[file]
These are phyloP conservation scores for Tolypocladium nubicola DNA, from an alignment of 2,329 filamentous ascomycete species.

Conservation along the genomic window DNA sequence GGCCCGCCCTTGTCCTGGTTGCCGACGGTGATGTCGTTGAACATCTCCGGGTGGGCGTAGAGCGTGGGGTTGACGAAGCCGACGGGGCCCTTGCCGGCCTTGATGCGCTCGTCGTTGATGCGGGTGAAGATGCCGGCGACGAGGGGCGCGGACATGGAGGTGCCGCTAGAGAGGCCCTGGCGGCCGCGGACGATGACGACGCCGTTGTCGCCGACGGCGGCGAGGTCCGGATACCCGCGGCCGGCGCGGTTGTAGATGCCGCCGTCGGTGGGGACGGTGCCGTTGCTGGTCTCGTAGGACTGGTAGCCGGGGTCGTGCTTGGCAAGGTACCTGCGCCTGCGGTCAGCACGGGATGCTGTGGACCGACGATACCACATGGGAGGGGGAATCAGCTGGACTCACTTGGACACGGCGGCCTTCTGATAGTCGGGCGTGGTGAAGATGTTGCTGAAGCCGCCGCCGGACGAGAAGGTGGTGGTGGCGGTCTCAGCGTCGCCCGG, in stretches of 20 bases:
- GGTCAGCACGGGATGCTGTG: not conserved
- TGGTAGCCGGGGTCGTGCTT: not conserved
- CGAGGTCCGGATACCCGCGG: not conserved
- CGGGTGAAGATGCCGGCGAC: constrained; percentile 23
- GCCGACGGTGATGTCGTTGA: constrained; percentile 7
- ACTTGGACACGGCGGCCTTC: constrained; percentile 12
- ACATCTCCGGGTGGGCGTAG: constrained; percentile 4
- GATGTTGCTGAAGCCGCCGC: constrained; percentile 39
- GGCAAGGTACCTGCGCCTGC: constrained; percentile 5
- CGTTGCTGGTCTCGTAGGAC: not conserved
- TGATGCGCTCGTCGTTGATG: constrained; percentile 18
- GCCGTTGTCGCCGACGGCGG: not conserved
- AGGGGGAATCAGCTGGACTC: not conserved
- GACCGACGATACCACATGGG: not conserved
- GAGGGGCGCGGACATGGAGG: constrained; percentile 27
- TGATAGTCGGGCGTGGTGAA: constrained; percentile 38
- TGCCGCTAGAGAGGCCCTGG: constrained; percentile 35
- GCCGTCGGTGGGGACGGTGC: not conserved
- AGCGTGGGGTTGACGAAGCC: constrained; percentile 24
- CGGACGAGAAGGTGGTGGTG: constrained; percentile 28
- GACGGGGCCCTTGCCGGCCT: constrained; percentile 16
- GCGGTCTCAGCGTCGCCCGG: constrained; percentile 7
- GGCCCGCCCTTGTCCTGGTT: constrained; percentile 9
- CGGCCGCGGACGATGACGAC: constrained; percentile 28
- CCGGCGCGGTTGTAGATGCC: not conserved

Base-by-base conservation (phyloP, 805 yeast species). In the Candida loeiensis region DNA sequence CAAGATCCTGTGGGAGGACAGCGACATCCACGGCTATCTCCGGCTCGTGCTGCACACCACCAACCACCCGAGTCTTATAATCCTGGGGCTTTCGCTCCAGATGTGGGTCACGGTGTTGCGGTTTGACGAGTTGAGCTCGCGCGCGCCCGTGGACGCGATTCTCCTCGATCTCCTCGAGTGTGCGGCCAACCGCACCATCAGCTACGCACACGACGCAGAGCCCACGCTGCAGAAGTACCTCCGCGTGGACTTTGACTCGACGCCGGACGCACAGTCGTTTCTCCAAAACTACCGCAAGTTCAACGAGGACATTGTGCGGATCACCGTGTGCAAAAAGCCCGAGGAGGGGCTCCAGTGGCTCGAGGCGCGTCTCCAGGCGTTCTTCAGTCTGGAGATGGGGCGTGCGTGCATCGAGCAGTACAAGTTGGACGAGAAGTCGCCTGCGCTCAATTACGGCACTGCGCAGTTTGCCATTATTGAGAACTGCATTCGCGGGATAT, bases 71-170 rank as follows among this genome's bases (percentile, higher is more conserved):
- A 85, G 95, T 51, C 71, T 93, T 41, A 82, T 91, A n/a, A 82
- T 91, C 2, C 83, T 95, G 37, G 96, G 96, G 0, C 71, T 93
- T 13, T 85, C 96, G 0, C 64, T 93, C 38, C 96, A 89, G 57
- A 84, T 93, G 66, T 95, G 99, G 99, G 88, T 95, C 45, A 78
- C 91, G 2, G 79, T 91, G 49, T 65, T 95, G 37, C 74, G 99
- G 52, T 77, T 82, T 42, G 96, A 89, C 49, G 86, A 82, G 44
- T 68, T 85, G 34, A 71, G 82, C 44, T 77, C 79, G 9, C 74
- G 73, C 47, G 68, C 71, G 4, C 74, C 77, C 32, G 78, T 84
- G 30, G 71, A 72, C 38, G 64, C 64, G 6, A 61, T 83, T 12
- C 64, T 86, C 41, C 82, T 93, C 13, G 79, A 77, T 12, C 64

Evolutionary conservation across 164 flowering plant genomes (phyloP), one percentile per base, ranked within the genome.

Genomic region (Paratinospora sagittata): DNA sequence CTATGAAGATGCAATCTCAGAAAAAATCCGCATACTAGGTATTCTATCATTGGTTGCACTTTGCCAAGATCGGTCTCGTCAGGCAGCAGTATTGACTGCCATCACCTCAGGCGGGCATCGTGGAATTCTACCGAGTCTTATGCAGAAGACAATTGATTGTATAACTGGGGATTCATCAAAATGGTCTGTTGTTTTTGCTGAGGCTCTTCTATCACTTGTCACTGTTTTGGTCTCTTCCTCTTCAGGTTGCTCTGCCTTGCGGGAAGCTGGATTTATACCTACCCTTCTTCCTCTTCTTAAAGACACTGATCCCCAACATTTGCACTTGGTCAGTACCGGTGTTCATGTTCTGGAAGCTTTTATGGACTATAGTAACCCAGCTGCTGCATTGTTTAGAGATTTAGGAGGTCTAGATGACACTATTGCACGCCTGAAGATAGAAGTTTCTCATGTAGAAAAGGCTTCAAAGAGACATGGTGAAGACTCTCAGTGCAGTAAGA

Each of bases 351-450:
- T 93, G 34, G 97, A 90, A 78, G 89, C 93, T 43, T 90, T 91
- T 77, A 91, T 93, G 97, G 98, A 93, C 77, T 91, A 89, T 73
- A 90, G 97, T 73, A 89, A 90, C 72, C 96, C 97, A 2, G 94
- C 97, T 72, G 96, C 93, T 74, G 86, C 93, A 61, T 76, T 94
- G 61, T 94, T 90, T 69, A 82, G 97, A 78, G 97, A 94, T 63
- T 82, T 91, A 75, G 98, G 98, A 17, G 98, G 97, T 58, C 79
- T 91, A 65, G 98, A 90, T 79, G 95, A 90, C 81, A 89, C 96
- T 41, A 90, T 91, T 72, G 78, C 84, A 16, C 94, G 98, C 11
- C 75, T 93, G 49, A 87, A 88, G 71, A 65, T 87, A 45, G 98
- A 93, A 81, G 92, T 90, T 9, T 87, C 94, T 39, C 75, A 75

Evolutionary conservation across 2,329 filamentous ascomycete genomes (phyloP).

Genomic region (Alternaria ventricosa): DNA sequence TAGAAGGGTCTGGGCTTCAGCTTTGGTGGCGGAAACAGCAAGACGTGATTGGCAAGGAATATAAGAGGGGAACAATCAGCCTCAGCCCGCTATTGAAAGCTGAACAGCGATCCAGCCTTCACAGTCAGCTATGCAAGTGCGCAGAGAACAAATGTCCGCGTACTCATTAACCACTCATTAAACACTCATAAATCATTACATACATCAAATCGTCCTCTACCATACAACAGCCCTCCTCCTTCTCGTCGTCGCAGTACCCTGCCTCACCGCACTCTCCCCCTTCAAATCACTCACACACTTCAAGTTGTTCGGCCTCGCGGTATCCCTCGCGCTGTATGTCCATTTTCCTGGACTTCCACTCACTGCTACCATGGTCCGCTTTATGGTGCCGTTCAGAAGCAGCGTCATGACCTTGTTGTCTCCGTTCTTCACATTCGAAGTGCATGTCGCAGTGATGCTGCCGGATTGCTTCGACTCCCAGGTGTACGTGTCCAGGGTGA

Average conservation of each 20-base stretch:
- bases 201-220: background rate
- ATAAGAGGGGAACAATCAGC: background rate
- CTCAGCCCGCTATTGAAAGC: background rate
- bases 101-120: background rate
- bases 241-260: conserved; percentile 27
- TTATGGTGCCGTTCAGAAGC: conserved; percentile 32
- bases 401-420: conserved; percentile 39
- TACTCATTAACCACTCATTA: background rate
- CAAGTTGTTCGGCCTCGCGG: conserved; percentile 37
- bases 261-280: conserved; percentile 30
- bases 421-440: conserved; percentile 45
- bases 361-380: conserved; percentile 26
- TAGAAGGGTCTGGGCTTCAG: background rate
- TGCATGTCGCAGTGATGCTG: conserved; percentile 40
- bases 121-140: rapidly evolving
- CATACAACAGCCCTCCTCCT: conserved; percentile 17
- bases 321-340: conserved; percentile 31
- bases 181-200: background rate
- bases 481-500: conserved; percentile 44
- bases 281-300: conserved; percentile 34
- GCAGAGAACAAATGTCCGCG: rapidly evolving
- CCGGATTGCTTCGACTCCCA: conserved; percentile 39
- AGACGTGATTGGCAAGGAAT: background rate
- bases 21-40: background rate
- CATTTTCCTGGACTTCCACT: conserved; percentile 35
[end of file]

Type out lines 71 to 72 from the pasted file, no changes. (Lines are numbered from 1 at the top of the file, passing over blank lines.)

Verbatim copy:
- bases 321-340: conserved; percentile 31
- bases 181-200: background rate